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The OECD was born transatlantic since its very origins as the Organisation for European Economic Cooperation in 1948, established in the immediate post-war period to manage and distribute Marshall Plan aid to reconstruct Europe. The centre of gravity of the world economy is now shifting and will continue to do so but this does not mean that the Transatlantic Partnership has a lesser role to play on the global stage, said Angel Gurría.
OECD Secretary-General Angel Gurría said that while OECD countries breathed a sigh of relief following the U.S. Congress’ steps to lift the debt ceiling and to end the partial federal government shutdown a longer term solution will need to be found.
Growth rates in the major advanced economies picked up in the first half of 2013 and should be maintained through the second half of the year. Activity is expanding at an encouraging pace in North America, Japan and the United Kingdom, while the euro area as a whole is no longer in recession.
There is no simple remedy for fixing the post-crisis global economy. But three key ingredients for sustainable long-term growth are jobs, equality and trust, said OECD Secretary-General in Washington.
The current political deadlock in the United States is needlessly putting at risk the stability and growth not only of the US but also the world economy. This comes at a time when a fragile recovery in advanced economies was underway, and when a number of emerging economies were already facing new risks.
We are witnessing an increasingly worrying disconnect between buoyant financial markets on the one hand and a stubbornly weak real economy leading to uncertain prospects for companies, and enduring economic hardship for people, said OECD Secretary-General.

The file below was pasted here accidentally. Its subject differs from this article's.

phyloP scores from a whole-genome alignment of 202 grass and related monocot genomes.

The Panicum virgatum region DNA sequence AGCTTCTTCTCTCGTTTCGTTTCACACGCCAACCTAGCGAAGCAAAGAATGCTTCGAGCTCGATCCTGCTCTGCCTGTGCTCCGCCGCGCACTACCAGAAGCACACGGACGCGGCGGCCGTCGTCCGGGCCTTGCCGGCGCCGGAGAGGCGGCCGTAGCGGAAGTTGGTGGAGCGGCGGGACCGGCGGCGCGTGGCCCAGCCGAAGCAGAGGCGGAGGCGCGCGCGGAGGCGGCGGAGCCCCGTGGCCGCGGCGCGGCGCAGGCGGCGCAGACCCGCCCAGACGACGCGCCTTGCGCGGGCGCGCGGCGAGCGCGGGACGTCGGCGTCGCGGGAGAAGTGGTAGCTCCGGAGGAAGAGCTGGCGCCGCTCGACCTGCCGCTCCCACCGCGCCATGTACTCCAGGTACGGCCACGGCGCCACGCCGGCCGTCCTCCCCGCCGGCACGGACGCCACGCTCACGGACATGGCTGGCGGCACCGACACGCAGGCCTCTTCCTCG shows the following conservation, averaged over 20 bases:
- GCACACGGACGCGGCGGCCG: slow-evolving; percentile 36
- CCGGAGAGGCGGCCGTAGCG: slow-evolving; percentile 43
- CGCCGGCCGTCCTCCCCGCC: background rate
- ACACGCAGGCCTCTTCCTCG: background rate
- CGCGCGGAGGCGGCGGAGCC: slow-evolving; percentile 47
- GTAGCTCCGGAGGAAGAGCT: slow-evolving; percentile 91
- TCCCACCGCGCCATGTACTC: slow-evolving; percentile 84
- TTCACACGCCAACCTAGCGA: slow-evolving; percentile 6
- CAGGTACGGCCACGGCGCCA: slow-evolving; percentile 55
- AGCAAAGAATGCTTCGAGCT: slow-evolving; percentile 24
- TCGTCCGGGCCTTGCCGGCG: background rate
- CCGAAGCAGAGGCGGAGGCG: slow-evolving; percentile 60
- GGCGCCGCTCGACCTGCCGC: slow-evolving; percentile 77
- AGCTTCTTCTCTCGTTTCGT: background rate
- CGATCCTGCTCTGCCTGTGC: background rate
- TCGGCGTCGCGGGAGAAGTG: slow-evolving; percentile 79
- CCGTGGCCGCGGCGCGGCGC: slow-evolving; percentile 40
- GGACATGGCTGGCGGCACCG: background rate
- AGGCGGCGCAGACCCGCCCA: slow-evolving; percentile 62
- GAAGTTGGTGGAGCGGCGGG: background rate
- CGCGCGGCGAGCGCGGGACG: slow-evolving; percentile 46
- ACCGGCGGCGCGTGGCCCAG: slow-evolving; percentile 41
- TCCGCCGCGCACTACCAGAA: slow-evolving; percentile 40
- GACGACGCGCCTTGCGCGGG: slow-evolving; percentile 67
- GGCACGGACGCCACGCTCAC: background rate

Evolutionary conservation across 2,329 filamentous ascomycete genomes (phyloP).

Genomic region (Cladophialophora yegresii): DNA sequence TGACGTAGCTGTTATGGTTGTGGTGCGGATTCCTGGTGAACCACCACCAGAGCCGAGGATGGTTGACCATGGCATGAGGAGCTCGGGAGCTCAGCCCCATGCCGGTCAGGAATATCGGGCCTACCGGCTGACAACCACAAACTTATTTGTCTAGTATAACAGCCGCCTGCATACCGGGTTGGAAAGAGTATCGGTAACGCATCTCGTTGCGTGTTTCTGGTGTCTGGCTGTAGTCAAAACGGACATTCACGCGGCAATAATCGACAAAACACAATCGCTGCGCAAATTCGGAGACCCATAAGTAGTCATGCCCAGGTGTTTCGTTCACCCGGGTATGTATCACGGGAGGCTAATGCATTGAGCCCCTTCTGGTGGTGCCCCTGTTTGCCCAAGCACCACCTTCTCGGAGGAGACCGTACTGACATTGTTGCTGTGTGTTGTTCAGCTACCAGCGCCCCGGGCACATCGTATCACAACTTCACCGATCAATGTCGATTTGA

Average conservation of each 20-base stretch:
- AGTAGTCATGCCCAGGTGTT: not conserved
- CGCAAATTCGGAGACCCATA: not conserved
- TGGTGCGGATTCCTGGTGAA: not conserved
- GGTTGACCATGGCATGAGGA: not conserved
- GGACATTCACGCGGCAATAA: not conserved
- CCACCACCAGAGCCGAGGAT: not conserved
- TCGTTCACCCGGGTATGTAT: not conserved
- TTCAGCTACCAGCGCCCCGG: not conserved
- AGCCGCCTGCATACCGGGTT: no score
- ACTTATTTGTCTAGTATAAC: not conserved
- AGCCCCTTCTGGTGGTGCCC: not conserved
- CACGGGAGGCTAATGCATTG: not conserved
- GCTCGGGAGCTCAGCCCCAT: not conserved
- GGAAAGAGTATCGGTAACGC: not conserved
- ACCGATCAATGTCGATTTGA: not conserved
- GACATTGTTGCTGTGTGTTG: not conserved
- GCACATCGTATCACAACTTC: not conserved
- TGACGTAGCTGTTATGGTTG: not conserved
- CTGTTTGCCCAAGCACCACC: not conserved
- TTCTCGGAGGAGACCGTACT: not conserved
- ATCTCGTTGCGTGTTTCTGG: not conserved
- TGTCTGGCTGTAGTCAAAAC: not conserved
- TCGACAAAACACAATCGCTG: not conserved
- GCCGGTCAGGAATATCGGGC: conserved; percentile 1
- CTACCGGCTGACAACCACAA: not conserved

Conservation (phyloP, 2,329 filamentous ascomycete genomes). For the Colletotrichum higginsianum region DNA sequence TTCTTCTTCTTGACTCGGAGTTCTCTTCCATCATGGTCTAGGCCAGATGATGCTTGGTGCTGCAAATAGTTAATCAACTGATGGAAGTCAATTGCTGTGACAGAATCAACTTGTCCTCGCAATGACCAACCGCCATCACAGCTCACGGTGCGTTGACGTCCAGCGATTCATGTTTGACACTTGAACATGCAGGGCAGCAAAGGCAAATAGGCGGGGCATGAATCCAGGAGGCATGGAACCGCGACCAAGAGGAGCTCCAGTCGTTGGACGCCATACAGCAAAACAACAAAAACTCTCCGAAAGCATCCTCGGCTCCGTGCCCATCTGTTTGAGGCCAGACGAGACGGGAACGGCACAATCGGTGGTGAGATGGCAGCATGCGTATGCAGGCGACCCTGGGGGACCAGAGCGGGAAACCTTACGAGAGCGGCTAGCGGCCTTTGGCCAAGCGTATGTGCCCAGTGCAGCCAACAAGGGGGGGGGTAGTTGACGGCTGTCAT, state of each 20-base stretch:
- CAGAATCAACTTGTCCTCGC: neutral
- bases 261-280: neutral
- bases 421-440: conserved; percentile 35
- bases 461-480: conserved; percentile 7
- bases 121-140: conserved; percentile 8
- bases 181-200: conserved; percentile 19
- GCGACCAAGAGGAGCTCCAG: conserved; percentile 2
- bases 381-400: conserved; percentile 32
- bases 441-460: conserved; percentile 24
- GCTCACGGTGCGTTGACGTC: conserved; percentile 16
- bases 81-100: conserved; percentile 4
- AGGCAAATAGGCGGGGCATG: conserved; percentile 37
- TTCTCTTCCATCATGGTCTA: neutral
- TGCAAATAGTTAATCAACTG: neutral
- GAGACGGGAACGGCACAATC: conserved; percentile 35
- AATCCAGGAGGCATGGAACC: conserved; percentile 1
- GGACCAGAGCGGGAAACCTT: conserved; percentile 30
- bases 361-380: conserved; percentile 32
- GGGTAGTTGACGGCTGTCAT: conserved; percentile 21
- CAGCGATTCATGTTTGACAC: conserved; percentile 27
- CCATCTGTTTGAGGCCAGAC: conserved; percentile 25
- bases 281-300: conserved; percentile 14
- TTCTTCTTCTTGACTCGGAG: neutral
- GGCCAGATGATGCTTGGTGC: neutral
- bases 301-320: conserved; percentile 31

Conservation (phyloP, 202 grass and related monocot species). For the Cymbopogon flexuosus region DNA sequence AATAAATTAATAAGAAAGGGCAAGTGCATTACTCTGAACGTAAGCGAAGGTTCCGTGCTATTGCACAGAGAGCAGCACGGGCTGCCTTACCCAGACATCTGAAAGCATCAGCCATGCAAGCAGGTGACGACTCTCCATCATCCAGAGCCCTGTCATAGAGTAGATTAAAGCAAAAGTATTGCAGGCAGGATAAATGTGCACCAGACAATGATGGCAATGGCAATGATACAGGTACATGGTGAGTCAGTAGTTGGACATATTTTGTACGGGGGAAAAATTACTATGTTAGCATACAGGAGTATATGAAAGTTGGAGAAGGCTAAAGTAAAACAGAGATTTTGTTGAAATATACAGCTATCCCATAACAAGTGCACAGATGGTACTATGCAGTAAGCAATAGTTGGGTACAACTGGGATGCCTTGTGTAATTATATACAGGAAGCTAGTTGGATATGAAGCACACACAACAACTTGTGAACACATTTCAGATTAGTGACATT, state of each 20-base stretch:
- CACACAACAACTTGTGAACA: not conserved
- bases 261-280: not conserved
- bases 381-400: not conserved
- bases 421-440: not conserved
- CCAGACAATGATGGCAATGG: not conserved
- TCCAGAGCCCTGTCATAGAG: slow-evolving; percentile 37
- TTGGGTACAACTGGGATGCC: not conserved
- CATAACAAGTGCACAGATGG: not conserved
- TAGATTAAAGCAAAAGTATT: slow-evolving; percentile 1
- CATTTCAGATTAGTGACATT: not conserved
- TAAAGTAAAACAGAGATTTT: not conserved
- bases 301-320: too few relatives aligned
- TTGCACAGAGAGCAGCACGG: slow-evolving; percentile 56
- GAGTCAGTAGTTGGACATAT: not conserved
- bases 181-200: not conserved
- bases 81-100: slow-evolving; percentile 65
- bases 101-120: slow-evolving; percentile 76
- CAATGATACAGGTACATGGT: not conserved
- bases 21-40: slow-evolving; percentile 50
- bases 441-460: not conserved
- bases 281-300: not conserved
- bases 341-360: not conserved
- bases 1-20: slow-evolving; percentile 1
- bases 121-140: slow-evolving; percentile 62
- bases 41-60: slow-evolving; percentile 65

An OECD assessment jointly with the World Bank shows that nearly one in five commitments has been fully implemented. Progress is most advanced for tax and labour market reforms. Implementation is going more slowly for product market reforms, financial regulation and to improve human capital, reported OECD Secretary-General in Washington.
Due to recent events, tax evasion has received unprecedented attention by media worldwide, and citizens are voicing their concerns and expectations for governments to act. This is an essential issue which the G20 must tackle, now more than ever, said OECD Secretary-General in Washington.
In a letter to President Obama, Secretary-General Angel Gurría acknowledged that Americans demonstrated their recognition of the President's many achievements during his first four years in the White House.
Speaking at the French-American Foundation, Angel Gurría was invited to report on the main outcomes of the OECD Week (Forum and Ministerial Council). He also presented OECD perspectives on the current global economic outlook, in particular for the United States (US) and France.